When it comes to saving money around the house, I think it’s best to start with the so called low-hanging fruit, those expenses that are both biggest and easiest to tackle and so have the most potential for saving lots of dough.
In our home, some of our biggest expenses are the cost of heating and cooling the air and the cost of heating the water. Just heating water alone accounts for about 14-18% of our utility bill.
So how do we pick these low-hanging fruit and help save on our utility bills?
Probably one of the biggest things we can do, according to energy.gov, is turn our thermostats down when we leave our homes during the cool winter months and then move them up when we leave our homes during the warmer months.
Now you might be saying to yourself, “but then my furnace or air conditioner has to work harder to get back to my comfort zone when I return, cancelling out any savings.”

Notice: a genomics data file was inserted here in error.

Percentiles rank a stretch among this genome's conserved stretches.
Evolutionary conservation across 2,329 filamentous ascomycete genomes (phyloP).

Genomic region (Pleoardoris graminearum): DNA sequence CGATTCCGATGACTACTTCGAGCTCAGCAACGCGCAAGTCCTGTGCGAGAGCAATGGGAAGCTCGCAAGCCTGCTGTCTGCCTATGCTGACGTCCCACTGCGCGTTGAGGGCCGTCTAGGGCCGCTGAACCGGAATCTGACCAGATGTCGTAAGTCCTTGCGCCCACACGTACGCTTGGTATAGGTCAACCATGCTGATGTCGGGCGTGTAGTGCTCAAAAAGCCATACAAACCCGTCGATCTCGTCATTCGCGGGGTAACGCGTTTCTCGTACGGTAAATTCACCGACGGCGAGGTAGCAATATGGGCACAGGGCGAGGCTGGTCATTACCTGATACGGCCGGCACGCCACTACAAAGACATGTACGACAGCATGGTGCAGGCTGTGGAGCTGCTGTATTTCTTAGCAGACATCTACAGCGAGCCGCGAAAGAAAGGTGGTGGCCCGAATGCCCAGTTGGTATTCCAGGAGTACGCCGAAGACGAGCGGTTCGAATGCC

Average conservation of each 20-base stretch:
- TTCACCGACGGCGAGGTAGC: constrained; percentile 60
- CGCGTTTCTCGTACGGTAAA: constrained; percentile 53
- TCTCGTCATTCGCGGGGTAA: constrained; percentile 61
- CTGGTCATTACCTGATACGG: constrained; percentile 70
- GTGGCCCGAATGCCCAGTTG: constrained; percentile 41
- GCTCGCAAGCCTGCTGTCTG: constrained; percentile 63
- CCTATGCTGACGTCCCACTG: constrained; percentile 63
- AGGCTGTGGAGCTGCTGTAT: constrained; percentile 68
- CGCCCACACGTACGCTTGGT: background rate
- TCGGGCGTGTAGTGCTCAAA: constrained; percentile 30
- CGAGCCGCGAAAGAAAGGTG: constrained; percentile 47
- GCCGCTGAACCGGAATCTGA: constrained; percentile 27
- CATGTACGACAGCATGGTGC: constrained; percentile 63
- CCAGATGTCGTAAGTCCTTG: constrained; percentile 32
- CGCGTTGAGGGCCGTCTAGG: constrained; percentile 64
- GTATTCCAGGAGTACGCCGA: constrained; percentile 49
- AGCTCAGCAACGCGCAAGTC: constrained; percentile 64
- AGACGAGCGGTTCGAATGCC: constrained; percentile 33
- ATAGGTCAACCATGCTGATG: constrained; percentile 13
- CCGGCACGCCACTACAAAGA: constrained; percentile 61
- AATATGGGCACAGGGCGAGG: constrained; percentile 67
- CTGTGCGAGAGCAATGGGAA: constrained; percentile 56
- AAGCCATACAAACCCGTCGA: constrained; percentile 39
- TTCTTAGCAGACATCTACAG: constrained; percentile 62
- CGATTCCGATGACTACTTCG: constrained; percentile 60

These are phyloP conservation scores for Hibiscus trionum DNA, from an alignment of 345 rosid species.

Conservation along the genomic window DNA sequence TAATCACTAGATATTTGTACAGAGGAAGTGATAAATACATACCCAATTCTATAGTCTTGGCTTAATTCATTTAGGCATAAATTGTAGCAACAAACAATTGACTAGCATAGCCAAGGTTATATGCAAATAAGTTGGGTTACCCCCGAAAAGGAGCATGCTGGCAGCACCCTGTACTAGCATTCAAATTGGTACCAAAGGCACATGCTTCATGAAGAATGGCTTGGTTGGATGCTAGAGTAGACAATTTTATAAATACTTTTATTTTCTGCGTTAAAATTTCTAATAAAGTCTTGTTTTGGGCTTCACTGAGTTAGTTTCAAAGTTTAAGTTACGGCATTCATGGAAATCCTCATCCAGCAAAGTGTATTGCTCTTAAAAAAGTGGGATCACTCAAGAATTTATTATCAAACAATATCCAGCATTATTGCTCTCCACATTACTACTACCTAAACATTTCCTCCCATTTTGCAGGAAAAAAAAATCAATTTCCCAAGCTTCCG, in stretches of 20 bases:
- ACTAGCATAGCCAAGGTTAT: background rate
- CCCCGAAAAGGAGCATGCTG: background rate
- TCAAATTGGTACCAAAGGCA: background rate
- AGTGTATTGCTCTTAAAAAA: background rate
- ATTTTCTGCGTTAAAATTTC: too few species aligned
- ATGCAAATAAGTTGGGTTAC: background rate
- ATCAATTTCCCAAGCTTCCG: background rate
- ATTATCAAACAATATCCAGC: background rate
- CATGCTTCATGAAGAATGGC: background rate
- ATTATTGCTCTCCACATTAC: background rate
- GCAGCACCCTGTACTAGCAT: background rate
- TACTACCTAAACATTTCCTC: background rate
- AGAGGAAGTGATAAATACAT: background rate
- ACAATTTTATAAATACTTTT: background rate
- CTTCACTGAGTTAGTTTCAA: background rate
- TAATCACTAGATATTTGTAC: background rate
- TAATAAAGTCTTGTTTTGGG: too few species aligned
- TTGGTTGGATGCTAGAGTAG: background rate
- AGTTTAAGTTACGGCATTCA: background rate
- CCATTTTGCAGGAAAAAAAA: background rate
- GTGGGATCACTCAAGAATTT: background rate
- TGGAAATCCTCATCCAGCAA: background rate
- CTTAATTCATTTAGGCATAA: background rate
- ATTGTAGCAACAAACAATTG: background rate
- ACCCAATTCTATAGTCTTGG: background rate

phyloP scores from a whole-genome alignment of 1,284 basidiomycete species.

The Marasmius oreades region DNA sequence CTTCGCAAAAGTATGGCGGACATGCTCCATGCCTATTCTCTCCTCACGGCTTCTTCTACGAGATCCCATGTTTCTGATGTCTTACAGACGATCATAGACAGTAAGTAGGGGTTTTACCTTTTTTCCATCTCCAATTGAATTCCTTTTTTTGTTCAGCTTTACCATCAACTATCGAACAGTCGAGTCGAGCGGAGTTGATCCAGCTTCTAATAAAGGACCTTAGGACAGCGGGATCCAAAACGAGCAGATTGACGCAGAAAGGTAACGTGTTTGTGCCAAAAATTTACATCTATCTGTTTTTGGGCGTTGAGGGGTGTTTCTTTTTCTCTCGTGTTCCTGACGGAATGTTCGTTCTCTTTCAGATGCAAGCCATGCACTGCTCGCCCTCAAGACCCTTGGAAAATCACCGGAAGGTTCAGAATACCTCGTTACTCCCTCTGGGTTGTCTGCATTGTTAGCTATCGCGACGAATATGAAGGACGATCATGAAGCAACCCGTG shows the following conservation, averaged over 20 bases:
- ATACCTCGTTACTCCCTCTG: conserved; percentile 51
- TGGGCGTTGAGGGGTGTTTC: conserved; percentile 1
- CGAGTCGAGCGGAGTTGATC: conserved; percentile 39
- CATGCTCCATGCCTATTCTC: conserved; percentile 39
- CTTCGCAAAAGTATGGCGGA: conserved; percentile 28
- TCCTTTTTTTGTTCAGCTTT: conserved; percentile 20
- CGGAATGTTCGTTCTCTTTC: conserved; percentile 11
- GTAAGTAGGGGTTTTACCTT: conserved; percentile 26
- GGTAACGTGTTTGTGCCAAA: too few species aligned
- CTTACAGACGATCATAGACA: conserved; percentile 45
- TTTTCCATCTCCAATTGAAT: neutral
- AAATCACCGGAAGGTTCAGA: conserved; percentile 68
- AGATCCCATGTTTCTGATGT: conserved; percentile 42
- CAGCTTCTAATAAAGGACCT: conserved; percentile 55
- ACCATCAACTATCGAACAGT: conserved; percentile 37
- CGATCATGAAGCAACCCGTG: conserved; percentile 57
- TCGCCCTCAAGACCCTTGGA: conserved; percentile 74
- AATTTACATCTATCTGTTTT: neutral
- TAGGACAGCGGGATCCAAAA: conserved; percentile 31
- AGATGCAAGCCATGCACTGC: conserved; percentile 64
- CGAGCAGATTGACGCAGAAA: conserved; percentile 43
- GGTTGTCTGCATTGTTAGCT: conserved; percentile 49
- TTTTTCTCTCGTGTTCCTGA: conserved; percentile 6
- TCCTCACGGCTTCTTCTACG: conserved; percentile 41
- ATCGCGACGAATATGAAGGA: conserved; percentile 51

Well, the folks at energy.gov say this is a common misconception, but that actually when your house temp drops below its normal temp in the winter, it will lose energy to the surrounding environment more slowly.
So the longer the house stays at the lower temp, the more energy saved. The same is true during warmer months. The more time your house is at a higher temperature, the slower the flow of heat into your house will be.
Staying Out of Hot Water
As for saving on water heating, here are three easy things to think about.
First, installing low flow faucets and shower heads can achieve water savings from 25 to 60%. Less hot water usage equals lower bills for heating hot water.
Next, washing more of your clothes in cold water will save on hot water, too. What really needs to be washed in hot water after all?
And lastly, turning down the thermostat a bit on your hot water heater will make a big difference in the amount of energy needed to maintain the temp.
For more info on how to save on your water heating, check out this infographic from energy.gov.
Ok! Go forth and save,